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Edit: using SQL Server 2005.

I have a query that has to check whether rows from a legacy database have already been imported into a new database and imports them if they are not already there. Since the legacy database was badly designed, there is no unique id for the rows from the legacy table so I have to use heuristics to decide whether the row has been imported. (I have no control over the legacy database.) The new database has slightly different structure and I have to check several values such as whether create dates match, group number match, etc. to heuristically decide whether the row exists in the new database or not. Not very pretty, but the bad design of the legacy system it has to interface with leaves me little choice.

Anyhow the users of the system started throwing 10x to 100x more data at the system than I designed for, and now the query is running too slow. Can you suggest a way to make it faster? Here is the code, with some redadacted for privacy or to simplify but I think I left the important part:

INSERT INTO [...NewDatabase...]
SELECT [...Bunch of columns...]
  FROM  [...OldDatabase...] AS t1
 WHERE t1.Printed = 0
                   FROM [...New Database...] AS s3
                  WHERE year(s3.dtDatePrinted) = 1850  --This allows for re-importing rows marked for reprint
                    AND CAST(t1.[Group] AS int) = CAST(s3.vcGroupNum AS int)
                    AND RTRIM(t1.Subgroup) = s3.vcSubGroupNum
                    AND RTRIM(t1.SSN) = s3.vcPrimarySSN
                    AND RTRIM(t1.FirstName) = s3.vcFirstName
                    AND RTRIM(t1.LastName) = s3.vcLastName
                    AND t1.CaptureDate = s3.dtDateCreated)
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@OMGPonies: details?? We need no stinkin' details!! :-) (sorry - inside joke - just couldn't resist returning the "favour" <big grin>) –  marc_s Jan 5 '10 at 21:41
@marc_s: That's my line, even if I shamelessly lifted it from Cheech & Chong :p –  OMG Ponies Jan 5 '10 at 21:43
Whoa stupid of me. Of course you need to know what database. It's SQL Server 2005. Oh, and there are no indexes on the columns because... we're allergic to indexes. Or we think they steal your soul. Or something; I don't understand why but I've been told not to rely on them. –  Dennis Jan 5 '10 at 21:45
no indexes = no chance of ever getting a decent performance. PERIOD. Then again, with all the RTRIM() and stuff in there, you probably won't be benefitting from indices anyways....... –  marc_s Jan 5 '10 at 21:46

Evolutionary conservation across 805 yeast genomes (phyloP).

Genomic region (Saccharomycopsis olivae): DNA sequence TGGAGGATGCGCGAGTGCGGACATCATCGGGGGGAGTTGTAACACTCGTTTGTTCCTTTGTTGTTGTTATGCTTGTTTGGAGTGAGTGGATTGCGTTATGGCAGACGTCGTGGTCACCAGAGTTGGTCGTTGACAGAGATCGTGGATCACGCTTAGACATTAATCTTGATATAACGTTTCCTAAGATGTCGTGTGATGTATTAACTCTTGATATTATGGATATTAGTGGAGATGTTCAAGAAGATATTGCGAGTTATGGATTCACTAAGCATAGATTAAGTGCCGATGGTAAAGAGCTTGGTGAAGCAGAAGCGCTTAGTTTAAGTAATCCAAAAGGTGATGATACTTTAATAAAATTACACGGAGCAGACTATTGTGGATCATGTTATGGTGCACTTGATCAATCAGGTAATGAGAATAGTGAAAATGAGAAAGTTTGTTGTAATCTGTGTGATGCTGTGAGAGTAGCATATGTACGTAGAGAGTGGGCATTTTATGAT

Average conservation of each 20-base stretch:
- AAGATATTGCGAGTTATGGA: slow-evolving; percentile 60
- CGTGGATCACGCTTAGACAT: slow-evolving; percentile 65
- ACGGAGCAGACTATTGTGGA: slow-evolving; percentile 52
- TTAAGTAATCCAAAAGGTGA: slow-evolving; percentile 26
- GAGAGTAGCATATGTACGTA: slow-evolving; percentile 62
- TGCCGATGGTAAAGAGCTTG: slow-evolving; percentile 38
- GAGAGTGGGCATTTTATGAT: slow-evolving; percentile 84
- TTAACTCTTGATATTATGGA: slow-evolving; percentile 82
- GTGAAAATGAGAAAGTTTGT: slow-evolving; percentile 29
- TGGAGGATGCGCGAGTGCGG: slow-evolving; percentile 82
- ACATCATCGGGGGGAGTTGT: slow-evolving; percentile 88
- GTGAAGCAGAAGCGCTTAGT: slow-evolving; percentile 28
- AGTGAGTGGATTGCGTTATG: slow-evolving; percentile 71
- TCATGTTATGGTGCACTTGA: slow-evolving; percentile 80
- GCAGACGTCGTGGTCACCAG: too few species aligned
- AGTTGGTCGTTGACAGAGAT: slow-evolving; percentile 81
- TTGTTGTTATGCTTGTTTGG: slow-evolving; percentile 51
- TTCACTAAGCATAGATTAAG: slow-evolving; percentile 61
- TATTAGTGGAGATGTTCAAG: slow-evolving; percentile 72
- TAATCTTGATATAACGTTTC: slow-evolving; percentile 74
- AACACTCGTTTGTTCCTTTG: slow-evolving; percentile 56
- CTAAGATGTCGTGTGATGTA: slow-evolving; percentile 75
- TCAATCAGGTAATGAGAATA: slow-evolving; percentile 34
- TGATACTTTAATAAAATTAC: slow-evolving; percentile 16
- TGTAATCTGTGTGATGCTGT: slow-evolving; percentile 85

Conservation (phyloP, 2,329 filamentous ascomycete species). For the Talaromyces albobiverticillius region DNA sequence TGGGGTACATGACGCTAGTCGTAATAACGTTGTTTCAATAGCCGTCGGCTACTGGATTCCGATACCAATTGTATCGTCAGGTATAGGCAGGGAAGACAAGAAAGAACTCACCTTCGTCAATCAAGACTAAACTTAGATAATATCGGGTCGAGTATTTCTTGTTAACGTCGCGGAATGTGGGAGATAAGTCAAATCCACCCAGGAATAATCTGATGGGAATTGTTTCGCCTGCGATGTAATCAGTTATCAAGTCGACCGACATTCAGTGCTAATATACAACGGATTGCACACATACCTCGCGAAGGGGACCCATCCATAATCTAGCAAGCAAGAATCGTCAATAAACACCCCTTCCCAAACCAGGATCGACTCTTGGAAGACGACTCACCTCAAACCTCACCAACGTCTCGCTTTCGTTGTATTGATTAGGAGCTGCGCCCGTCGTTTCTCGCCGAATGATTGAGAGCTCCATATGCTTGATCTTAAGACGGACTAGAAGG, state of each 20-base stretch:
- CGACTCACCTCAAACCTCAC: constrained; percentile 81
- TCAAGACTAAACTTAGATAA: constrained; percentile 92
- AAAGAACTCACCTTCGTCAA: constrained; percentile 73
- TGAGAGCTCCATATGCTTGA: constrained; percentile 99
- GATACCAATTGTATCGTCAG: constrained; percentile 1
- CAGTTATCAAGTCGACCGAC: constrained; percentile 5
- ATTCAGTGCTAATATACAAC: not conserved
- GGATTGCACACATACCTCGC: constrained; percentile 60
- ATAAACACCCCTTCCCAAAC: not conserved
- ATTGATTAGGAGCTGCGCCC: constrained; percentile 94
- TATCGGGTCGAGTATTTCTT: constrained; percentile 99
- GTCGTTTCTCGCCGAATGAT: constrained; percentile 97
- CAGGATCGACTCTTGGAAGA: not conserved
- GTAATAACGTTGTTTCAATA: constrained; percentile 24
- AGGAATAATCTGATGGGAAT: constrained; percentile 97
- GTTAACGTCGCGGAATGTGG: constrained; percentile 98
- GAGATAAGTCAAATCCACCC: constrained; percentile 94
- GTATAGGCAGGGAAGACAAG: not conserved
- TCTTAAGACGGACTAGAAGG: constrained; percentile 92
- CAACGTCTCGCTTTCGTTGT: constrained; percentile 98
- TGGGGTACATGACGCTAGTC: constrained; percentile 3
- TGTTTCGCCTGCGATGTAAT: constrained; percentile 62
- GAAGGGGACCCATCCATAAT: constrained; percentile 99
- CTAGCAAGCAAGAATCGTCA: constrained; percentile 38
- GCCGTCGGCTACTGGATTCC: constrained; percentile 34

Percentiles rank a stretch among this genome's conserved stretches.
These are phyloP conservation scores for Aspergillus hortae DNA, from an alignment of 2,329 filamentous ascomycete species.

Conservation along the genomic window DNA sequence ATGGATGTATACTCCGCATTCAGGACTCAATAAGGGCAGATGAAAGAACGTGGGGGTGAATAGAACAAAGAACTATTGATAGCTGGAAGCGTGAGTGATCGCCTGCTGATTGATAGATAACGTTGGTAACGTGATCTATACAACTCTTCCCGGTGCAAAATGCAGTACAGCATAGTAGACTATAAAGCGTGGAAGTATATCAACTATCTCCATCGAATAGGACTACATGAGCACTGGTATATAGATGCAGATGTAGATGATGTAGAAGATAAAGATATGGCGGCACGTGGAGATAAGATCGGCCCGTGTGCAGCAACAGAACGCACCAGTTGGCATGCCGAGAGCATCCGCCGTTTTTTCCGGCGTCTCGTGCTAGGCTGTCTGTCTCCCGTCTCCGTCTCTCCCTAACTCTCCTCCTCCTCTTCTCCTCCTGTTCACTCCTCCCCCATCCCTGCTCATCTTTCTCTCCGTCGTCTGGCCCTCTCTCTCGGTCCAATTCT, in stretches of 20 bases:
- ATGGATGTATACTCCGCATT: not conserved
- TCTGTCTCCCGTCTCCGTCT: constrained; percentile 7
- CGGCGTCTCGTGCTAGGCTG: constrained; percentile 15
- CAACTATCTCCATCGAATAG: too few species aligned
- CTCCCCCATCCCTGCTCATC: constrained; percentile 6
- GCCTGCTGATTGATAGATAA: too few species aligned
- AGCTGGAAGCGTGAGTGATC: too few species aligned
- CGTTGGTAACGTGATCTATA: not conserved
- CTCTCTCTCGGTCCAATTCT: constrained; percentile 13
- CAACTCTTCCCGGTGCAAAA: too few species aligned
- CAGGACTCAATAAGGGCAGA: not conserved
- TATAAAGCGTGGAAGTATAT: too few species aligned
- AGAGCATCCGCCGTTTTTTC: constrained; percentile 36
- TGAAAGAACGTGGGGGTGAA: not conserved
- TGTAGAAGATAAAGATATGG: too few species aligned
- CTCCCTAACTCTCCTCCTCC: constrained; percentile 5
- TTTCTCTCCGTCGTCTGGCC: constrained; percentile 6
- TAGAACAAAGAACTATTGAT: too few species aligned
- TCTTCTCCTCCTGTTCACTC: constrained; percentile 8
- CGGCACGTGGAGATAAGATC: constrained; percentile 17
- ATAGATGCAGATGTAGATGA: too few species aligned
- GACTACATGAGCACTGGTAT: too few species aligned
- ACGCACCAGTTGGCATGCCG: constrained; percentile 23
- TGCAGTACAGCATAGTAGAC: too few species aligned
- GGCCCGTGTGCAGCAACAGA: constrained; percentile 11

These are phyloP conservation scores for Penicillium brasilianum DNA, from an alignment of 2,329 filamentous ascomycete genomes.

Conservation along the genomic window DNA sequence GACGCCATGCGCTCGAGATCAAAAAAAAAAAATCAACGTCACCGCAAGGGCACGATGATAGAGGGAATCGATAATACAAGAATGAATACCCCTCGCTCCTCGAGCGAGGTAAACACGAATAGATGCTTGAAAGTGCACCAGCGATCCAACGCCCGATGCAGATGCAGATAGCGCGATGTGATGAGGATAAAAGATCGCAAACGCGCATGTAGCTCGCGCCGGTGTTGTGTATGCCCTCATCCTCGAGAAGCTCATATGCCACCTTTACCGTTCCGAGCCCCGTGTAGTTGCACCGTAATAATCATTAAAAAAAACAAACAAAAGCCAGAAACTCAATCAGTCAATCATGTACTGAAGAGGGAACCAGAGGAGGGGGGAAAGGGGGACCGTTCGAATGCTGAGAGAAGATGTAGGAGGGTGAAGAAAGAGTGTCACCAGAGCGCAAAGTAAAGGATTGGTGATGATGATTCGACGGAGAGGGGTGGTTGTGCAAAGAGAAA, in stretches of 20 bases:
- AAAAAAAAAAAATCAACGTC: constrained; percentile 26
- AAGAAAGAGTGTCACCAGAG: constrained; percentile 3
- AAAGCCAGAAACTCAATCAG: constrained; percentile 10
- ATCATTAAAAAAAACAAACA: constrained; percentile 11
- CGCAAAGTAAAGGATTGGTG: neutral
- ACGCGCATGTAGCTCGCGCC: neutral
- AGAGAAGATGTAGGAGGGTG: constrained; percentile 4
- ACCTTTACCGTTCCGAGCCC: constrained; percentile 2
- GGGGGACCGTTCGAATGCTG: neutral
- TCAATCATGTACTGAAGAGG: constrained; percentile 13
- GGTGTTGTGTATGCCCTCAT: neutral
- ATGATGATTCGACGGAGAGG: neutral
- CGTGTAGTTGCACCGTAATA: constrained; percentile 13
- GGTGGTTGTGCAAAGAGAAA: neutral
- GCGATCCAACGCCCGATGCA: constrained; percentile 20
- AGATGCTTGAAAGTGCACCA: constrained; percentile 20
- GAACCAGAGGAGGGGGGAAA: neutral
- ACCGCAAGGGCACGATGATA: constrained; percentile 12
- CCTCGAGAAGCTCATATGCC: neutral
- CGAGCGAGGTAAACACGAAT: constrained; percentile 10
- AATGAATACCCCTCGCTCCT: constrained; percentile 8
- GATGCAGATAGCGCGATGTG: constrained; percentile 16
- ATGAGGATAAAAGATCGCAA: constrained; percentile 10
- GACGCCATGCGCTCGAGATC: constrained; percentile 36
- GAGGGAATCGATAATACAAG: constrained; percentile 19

Right. Unfortunately the source data is a mess. Maybe I can put it in a temporary table with an index. –  Dennis Jan 5 '10 at 21:56

2 Answers 2

up vote 2 down vote accepted

Not knowing what the schema looks like, your first step is to EXPLAIN those sub-queries. That should show you where the database is chewing up its time. If there's no indexes its likely doing multiple full table scans. If I had to guess, I'd say t1.printed and s3.dtDatePrinted are the two most vital to get indexed as they'll weed out what's already been converted.

Also anything which needs to be calculated might cause the database not to use the index. For example, the calls to RTRIM and CAST. That suggests you have dirty data in the new database. Trim it off permanently, and see about changing to the right type.

year(s3.dtDatePrinted) = 1850 may fool the optimizer into not using an index for s3.dtDatePrinted (EXPLAIN should let you know). This appears to be just a flag set by you to check if the row has already been converted, so set it to a specific date (ie. 1850-01-01 00:00:00) and do a specific match (ie. s3.dtDatePrinted = "1850-01-01 00:00:00") and now that's a simple index lookup.

Making your comparision simpler would also help. Essentially what you have here is a 1-to-1 relationship between t1 and s3 (if t1 is the real name for the new table, consider something more descriptive). So rather than matching each individual bit of s3 to t1, just give t1 a column to reference the primary key of its corresponding s3 row. Then you just have one thing to check. If you can't alter t1 then you could use a 3rd table to track t1 to s3 mappings.

Once you have that, all you should have to do is a join to find rows in s3 which are not in t1.

LEFT JOIN t1 ON t1.s3 =   -- or whatever s3's primary key is
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Thanks. Since the legacy system will be replaced at some point, we ended up deciding not to fuss with it anymore but it's good to have an answer so that we design the newer import better. You are spot on there Schwern: the query plan does indicate that it spends most of its time table scanning in those hot spots you pointed out. One thing that particularly mystified me was year(s3.dtDatePrinted) = 1850; I was so sure that was the faster way to do it that I didn't believe the query plan. Thanks for explaining that one for me. –  Dennis Jan 5 '10 at 22:46
@Dennis You're welcome! Glad it worked out so easily. –  Schwern Jan 5 '10 at 23:31

Try replacing this:

year(s3.dtDatePrinted) = 1850

With this:

s3.dtDatePrinted >= '1850-01-01' and s3.dtDatePrinted < '1851-01-01'

In this case, and if there's an index on dtDatePrinted MAYBE the optimizer could use a range index scan.

But I agree with previous posters that you should avoid the RTRIMs. One idea is keeping in s3 the untrimmed (original) value, or creating an intermediate table that maps untrimmed values with trimmed (new) ones. Or even creating materialized views. But all this work is useless without proper indexes.

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